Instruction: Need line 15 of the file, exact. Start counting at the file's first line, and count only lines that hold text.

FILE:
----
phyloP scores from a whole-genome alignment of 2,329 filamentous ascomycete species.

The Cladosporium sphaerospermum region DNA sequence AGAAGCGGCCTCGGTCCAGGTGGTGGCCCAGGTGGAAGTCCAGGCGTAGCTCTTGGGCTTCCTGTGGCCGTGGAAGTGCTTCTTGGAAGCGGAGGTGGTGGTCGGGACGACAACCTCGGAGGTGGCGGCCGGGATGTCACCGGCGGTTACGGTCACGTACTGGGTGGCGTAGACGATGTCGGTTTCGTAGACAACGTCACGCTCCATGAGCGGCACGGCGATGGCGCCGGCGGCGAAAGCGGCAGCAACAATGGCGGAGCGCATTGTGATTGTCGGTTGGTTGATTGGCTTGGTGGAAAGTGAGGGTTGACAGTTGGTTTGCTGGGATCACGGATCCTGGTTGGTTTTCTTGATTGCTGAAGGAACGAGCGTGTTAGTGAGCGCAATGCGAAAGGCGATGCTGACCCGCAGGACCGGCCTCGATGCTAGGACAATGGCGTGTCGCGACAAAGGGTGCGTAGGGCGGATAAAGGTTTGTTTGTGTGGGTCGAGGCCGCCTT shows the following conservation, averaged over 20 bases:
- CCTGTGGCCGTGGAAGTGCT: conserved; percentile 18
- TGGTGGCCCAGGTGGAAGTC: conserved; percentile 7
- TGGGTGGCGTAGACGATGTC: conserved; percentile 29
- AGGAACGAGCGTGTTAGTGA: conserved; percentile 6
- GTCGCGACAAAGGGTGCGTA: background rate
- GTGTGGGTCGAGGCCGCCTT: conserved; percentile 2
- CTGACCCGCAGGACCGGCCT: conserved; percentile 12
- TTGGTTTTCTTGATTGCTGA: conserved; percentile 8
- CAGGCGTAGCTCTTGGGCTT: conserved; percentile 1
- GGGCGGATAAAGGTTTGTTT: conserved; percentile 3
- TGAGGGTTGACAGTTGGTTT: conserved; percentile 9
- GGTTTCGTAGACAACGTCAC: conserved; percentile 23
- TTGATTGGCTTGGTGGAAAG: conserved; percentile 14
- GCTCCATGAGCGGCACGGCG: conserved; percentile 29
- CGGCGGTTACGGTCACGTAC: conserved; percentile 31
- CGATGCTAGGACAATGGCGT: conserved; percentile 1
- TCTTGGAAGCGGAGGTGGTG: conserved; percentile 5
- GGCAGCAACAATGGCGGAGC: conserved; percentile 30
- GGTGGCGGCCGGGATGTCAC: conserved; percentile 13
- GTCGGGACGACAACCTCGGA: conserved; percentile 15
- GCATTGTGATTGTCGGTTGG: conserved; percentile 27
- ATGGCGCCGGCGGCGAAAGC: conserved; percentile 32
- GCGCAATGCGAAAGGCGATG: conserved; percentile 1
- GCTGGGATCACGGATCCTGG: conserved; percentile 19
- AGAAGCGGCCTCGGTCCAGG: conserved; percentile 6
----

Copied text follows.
- TTGATTGGCTTGGTGGAAAG: conserved; percentile 14